Michael J. Fox believes he won’t see the cure for Parkinson’s in his lifetime and he says he has come to terms with it.
The actor spoke to AARP in a candid interview about his disease, his future and his unending optimism.
Opening up about his disease, he said, “I’m really blunt with people about cures. When they ask me if I will be relieved of Parkinson’s in my lifetime, I say, ‘I’m 60 years old, and science is hard. So, no.’”
Despite his belief, Fox still has a positive outlook towards how to live with his condition.
“Some days are a struggle. Some days are more difficult than others. But the disease is this thing that’s attached to my life — it isn’t the driver,” he explained.
The star acknowledged that he was a position of privilege compared to other people, and said, “And because I have assets, I have access to things others don’t. I wouldn’t begin to compare my experience to that of a working guy who gets Parkinson’s and has to quit his job and find a new way to live. So, I’m really lucky.”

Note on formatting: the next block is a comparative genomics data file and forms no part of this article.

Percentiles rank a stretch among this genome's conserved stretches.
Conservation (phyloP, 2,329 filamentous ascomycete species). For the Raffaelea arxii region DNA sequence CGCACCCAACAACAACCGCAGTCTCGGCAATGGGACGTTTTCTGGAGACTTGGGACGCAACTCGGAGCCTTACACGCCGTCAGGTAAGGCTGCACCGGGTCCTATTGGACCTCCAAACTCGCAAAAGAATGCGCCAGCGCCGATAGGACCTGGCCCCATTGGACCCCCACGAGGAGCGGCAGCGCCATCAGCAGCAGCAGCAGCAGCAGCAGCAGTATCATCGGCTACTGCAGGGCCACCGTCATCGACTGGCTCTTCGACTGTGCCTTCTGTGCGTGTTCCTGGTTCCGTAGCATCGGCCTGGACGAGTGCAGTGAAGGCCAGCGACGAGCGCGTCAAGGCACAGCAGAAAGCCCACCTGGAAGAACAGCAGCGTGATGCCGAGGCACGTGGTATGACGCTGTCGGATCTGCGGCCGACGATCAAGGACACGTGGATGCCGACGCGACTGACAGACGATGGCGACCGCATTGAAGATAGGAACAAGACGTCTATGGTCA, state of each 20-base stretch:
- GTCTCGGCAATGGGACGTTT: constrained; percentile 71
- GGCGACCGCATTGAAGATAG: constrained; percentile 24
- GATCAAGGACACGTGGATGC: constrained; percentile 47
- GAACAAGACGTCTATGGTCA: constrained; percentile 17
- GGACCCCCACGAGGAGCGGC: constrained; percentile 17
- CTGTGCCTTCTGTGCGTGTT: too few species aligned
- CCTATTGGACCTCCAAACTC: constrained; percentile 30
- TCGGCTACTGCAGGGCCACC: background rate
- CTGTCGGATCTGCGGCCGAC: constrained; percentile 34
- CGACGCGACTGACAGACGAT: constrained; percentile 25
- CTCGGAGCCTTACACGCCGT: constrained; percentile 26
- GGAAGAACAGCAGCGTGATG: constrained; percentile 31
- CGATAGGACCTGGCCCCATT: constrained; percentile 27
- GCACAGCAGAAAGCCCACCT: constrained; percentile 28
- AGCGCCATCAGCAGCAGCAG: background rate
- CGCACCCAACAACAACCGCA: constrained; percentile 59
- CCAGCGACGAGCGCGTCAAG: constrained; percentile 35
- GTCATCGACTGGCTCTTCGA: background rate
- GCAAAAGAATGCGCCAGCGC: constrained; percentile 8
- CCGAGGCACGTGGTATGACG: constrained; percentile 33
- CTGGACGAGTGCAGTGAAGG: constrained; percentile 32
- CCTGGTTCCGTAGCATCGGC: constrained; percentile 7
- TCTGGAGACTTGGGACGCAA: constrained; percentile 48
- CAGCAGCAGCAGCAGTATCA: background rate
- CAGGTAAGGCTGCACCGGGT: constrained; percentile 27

There are some misconceptions about Parkinson’s that Fox wanted to clear up.
“People often think of Parkinson’s as a visual thing, but the visuals of it are nothing. On any given day, my hands could be barely shaking or they could be…” he made wild hand gestures in demonstration. “It’s what you can’t see — the lack of an inner gyroscope, of a sense of balance, of peripheral perception. I mean, I’m sailing a ship on stormy seas on the brightest of days.”
The star has dealt with stormy days, going through a “darkness” of his own.
In 2018, he came home from a procedure to remove a tumour from his spine only to fall and shatter his left arm. He had advice for anyone stuck in that dark place: “And if you don’t think you have anything to be grateful for, keep looking. Because you don’t just receive optimism. You can’t wait for things to be great and then be grateful for that. You’ve got to behave in a way that promotes that.”
The “Back to the Future” actor founded the Michael J. Fox Foundation for Parkinson’s Research in 2000 and has since raised $1 billion dollars for research into the disease.
The 60-year-old star is also the recipient of the 2022 AARP Purpose Prize.